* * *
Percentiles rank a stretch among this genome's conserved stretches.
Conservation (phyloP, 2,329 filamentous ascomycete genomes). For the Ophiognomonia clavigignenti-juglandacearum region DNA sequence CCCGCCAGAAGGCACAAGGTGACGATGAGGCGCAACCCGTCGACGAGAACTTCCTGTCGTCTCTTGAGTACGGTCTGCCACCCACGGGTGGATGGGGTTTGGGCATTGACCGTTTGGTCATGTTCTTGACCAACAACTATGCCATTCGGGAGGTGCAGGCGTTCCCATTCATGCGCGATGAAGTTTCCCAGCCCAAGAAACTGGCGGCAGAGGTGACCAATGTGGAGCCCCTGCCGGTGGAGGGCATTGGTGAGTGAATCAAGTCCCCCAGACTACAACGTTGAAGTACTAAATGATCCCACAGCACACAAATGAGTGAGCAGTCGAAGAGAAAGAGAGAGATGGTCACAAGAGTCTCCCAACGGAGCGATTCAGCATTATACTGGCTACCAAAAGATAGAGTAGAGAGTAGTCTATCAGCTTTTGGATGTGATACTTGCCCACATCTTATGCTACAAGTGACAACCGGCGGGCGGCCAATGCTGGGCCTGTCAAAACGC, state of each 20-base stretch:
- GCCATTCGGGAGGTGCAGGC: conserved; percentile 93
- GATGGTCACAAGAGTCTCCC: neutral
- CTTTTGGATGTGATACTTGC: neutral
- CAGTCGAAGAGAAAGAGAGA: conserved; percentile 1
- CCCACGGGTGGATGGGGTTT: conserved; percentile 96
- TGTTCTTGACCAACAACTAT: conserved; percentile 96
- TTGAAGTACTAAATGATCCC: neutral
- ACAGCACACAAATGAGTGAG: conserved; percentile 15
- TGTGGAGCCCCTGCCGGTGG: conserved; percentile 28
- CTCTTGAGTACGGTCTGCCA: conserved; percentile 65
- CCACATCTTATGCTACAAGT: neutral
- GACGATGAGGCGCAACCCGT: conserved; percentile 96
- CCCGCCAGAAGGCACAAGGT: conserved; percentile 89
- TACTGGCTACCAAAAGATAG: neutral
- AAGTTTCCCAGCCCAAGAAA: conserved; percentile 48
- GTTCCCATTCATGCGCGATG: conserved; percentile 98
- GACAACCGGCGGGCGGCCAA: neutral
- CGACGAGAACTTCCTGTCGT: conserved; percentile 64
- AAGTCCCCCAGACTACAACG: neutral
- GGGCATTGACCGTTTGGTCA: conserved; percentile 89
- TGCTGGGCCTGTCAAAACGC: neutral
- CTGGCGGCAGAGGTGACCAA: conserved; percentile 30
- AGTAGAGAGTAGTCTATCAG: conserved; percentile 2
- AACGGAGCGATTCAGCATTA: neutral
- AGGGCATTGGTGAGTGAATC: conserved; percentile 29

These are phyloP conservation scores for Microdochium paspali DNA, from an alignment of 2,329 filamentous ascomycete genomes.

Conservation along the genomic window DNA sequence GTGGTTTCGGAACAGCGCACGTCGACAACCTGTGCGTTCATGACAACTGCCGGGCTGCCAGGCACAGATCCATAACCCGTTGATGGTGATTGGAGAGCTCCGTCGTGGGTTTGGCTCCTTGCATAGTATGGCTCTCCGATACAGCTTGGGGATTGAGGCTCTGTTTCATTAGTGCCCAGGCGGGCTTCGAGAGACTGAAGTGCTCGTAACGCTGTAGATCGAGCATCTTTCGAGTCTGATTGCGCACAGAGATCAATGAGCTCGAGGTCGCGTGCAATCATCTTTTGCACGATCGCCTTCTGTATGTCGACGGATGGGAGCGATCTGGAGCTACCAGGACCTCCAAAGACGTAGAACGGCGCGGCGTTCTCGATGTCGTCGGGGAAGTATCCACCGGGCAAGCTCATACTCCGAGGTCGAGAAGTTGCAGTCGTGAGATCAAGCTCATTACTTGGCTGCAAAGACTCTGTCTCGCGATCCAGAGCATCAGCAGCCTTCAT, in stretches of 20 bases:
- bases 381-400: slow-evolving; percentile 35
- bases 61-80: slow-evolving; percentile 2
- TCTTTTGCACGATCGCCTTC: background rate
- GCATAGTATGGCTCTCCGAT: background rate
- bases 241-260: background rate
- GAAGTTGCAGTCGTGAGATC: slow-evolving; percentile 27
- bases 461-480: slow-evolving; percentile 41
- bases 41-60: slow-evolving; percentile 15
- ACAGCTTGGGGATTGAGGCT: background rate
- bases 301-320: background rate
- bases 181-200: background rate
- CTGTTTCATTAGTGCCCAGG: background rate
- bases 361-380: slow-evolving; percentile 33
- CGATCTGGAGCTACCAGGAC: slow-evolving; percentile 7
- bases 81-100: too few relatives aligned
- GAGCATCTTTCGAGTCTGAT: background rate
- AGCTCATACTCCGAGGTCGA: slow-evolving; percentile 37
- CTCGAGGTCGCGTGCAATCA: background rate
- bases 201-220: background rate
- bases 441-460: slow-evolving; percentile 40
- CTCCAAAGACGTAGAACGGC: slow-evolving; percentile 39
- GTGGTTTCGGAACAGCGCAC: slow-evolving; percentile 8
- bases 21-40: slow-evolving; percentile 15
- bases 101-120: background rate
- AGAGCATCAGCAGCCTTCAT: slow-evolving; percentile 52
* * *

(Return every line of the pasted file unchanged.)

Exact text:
Percentiles rank a stretch among this genome's conserved stretches.
Conservation (phyloP, 2,329 filamentous ascomycete genomes). For the Ophiognomonia clavigignenti-juglandacearum region DNA sequence CCCGCCAGAAGGCACAAGGTGACGATGAGGCGCAACCCGTCGACGAGAACTTCCTGTCGTCTCTTGAGTACGGTCTGCCACCCACGGGTGGATGGGGTTTGGGCATTGACCGTTTGGTCATGTTCTTGACCAACAACTATGCCATTCGGGAGGTGCAGGCGTTCCCATTCATGCGCGATGAAGTTTCCCAGCCCAAGAAACTGGCGGCAGAGGTGACCAATGTGGAGCCCCTGCCGGTGGAGGGCATTGGTGAGTGAATCAAGTCCCCCAGACTACAACGTTGAAGTACTAAATGATCCCACAGCACACAAATGAGTGAGCAGTCGAAGAGAAAGAGAGAGATGGTCACAAGAGTCTCCCAACGGAGCGATTCAGCATTATACTGGCTACCAAAAGATAGAGTAGAGAGTAGTCTATCAGCTTTTGGATGTGATACTTGCCCACATCTTATGCTACAAGTGACAACCGGCGGGCGGCCAATGCTGGGCCTGTCAAAACGC, state of each 20-base stretch:
- GCCATTCGGGAGGTGCAGGC: conserved; percentile 93
- GATGGTCACAAGAGTCTCCC: neutral
- CTTTTGGATGTGATACTTGC: neutral
- CAGTCGAAGAGAAAGAGAGA: conserved; percentile 1
- CCCACGGGTGGATGGGGTTT: conserved; percentile 96
- TGTTCTTGACCAACAACTAT: conserved; percentile 96
- TTGAAGTACTAAATGATCCC: neutral
- ACAGCACACAAATGAGTGAG: conserved; percentile 15
- TGTGGAGCCCCTGCCGGTGG: conserved; percentile 28
- CTCTTGAGTACGGTCTGCCA: conserved; percentile 65
- CCACATCTTATGCTACAAGT: neutral
- GACGATGAGGCGCAACCCGT: conserved; percentile 96
- CCCGCCAGAAGGCACAAGGT: conserved; percentile 89
- TACTGGCTACCAAAAGATAG: neutral
- AAGTTTCCCAGCCCAAGAAA: conserved; percentile 48
- GTTCCCATTCATGCGCGATG: conserved; percentile 98
- GACAACCGGCGGGCGGCCAA: neutral
- CGACGAGAACTTCCTGTCGT: conserved; percentile 64
- AAGTCCCCCAGACTACAACG: neutral
- GGGCATTGACCGTTTGGTCA: conserved; percentile 89
- TGCTGGGCCTGTCAAAACGC: neutral
- CTGGCGGCAGAGGTGACCAA: conserved; percentile 30
- AGTAGAGAGTAGTCTATCAG: conserved; percentile 2
- AACGGAGCGATTCAGCATTA: neutral
- AGGGCATTGGTGAGTGAATC: conserved; percentile 29

These are phyloP conservation scores for Microdochium paspali DNA, from an alignment of 2,329 filamentous ascomycete genomes.

Conservation along the genomic window DNA sequence GTGGTTTCGGAACAGCGCACGTCGACAACCTGTGCGTTCATGACAACTGCCGGGCTGCCAGGCACAGATCCATAACCCGTTGATGGTGATTGGAGAGCTCCGTCGTGGGTTTGGCTCCTTGCATAGTATGGCTCTCCGATACAGCTTGGGGATTGAGGCTCTGTTTCATTAGTGCCCAGGCGGGCTTCGAGAGACTGAAGTGCTCGTAACGCTGTAGATCGAGCATCTTTCGAGTCTGATTGCGCACAGAGATCAATGAGCTCGAGGTCGCGTGCAATCATCTTTTGCACGATCGCCTTCTGTATGTCGACGGATGGGAGCGATCTGGAGCTACCAGGACCTCCAAAGACGTAGAACGGCGCGGCGTTCTCGATGTCGTCGGGGAAGTATCCACCGGGCAAGCTCATACTCCGAGGTCGAGAAGTTGCAGTCGTGAGATCAAGCTCATTACTTGGCTGCAAAGACTCTGTCTCGCGATCCAGAGCATCAGCAGCCTTCAT, in stretches of 20 bases:
- bases 381-400: slow-evolving; percentile 35
- bases 61-80: slow-evolving; percentile 2
- TCTTTTGCACGATCGCCTTC: background rate
- GCATAGTATGGCTCTCCGAT: background rate
- bases 241-260: background rate
- GAAGTTGCAGTCGTGAGATC: slow-evolving; percentile 27
- bases 461-480: slow-evolving; percentile 41
- bases 41-60: slow-evolving; percentile 15
- ACAGCTTGGGGATTGAGGCT: background rate
- bases 301-320: background rate
- bases 181-200: background rate
- CTGTTTCATTAGTGCCCAGG: background rate
- bases 361-380: slow-evolving; percentile 33
- CGATCTGGAGCTACCAGGAC: slow-evolving; percentile 7
- bases 81-100: too few relatives aligned
- GAGCATCTTTCGAGTCTGAT: background rate
- AGCTCATACTCCGAGGTCGA: slow-evolving; percentile 37
- CTCGAGGTCGCGTGCAATCA: background rate
- bases 201-220: background rate
- bases 441-460: slow-evolving; percentile 40
- CTCCAAAGACGTAGAACGGC: slow-evolving; percentile 39
- GTGGTTTCGGAACAGCGCAC: slow-evolving; percentile 8
- bases 21-40: slow-evolving; percentile 15
- bases 101-120: background rate
- AGAGCATCAGCAGCCTTCAT: slow-evolving; percentile 52